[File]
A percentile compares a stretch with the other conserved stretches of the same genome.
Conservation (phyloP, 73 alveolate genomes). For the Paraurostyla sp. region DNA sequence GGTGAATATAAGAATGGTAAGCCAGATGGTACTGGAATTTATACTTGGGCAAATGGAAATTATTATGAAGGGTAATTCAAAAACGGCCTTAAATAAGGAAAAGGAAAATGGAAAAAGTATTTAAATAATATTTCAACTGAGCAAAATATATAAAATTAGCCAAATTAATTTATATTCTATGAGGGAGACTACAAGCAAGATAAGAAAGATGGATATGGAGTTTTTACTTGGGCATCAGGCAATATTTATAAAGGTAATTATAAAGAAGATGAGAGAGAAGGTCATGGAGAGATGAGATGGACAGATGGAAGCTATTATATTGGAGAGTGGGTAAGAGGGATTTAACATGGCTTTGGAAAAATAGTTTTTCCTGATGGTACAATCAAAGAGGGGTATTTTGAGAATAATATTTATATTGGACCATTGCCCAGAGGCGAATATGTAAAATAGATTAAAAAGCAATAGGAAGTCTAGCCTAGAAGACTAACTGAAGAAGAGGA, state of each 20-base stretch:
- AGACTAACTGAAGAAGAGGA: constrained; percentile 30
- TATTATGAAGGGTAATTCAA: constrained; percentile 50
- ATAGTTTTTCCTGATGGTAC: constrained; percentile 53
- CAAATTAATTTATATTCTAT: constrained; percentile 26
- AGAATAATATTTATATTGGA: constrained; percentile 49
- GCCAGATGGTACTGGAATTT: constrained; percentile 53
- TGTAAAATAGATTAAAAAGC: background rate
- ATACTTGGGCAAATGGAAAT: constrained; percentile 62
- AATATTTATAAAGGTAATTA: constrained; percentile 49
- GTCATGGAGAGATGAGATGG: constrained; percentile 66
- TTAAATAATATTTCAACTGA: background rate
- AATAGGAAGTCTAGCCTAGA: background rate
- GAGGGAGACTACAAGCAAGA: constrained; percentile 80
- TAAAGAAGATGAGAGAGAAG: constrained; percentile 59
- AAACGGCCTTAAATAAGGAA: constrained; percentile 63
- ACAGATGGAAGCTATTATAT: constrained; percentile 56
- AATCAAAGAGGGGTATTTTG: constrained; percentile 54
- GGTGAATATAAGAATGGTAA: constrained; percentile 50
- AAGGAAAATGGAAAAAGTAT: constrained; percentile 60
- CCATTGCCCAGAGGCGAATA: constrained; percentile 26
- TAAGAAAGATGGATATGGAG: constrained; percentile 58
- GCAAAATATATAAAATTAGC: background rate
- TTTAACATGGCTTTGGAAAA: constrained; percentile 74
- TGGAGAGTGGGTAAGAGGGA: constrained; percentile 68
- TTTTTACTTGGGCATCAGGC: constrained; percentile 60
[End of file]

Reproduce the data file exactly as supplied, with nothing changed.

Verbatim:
A percentile compares a stretch with the other conserved stretches of the same genome.
Conservation (phyloP, 73 alveolate genomes). For the Paraurostyla sp. region DNA sequence GGTGAATATAAGAATGGTAAGCCAGATGGTACTGGAATTTATACTTGGGCAAATGGAAATTATTATGAAGGGTAATTCAAAAACGGCCTTAAATAAGGAAAAGGAAAATGGAAAAAGTATTTAAATAATATTTCAACTGAGCAAAATATATAAAATTAGCCAAATTAATTTATATTCTATGAGGGAGACTACAAGCAAGATAAGAAAGATGGATATGGAGTTTTTACTTGGGCATCAGGCAATATTTATAAAGGTAATTATAAAGAAGATGAGAGAGAAGGTCATGGAGAGATGAGATGGACAGATGGAAGCTATTATATTGGAGAGTGGGTAAGAGGGATTTAACATGGCTTTGGAAAAATAGTTTTTCCTGATGGTACAATCAAAGAGGGGTATTTTGAGAATAATATTTATATTGGACCATTGCCCAGAGGCGAATATGTAAAATAGATTAAAAAGCAATAGGAAGTCTAGCCTAGAAGACTAACTGAAGAAGAGGA, state of each 20-base stretch:
- AGACTAACTGAAGAAGAGGA: constrained; percentile 30
- TATTATGAAGGGTAATTCAA: constrained; percentile 50
- ATAGTTTTTCCTGATGGTAC: constrained; percentile 53
- CAAATTAATTTATATTCTAT: constrained; percentile 26
- AGAATAATATTTATATTGGA: constrained; percentile 49
- GCCAGATGGTACTGGAATTT: constrained; percentile 53
- TGTAAAATAGATTAAAAAGC: background rate
- ATACTTGGGCAAATGGAAAT: constrained; percentile 62
- AATATTTATAAAGGTAATTA: constrained; percentile 49
- GTCATGGAGAGATGAGATGG: constrained; percentile 66
- TTAAATAATATTTCAACTGA: background rate
- AATAGGAAGTCTAGCCTAGA: background rate
- GAGGGAGACTACAAGCAAGA: constrained; percentile 80
- TAAAGAAGATGAGAGAGAAG: constrained; percentile 59
- AAACGGCCTTAAATAAGGAA: constrained; percentile 63
- ACAGATGGAAGCTATTATAT: constrained; percentile 56
- AATCAAAGAGGGGTATTTTG: constrained; percentile 54
- GGTGAATATAAGAATGGTAA: constrained; percentile 50
- AAGGAAAATGGAAAAAGTAT: constrained; percentile 60
- CCATTGCCCAGAGGCGAATA: constrained; percentile 26
- TAAGAAAGATGGATATGGAG: constrained; percentile 58
- GCAAAATATATAAAATTAGC: background rate
- TTTAACATGGCTTTGGAAAA: constrained; percentile 74
- TGGAGAGTGGGTAAGAGGGA: constrained; percentile 68
- TTTTTACTTGGGCATCAGGC: constrained; percentile 60